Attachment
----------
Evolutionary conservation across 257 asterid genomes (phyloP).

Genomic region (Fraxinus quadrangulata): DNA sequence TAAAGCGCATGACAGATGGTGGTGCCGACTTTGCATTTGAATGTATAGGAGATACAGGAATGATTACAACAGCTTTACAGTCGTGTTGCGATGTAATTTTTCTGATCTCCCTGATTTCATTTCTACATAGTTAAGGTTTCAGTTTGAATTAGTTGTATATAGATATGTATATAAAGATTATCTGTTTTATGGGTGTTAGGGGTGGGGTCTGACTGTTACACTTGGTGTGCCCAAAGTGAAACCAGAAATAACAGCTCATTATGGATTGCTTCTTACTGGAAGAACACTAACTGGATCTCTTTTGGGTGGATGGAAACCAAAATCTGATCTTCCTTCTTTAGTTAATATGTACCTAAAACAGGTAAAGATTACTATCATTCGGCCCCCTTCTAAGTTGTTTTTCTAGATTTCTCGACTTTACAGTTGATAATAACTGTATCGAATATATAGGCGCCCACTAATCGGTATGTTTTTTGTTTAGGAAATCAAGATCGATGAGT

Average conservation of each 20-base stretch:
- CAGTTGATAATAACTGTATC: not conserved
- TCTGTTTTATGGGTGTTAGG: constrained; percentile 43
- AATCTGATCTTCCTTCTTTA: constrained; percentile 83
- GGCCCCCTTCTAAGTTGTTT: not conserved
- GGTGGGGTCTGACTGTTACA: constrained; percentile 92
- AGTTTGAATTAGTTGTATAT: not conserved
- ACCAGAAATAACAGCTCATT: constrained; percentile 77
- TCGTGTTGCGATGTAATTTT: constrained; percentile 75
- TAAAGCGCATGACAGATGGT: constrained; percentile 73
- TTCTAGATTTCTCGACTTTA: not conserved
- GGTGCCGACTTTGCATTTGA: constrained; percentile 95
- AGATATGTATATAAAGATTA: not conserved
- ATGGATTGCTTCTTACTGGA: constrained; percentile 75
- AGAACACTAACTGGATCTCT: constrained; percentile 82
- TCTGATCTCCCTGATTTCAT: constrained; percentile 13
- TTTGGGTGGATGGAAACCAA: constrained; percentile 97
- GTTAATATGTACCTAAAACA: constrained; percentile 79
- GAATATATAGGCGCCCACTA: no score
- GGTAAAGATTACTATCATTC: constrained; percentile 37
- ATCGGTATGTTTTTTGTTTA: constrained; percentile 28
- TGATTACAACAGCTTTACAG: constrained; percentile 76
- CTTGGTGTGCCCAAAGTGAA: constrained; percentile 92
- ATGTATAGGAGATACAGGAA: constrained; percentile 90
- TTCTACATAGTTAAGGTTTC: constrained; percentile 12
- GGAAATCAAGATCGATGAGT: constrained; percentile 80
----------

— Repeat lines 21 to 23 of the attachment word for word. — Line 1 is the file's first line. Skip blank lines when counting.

- GAATATATAGGCGCCCACTA: no score
- GGTAAAGATTACTATCATTC: constrained; percentile 37
- ATCGGTATGTTTTTTGTTTA: constrained; percentile 28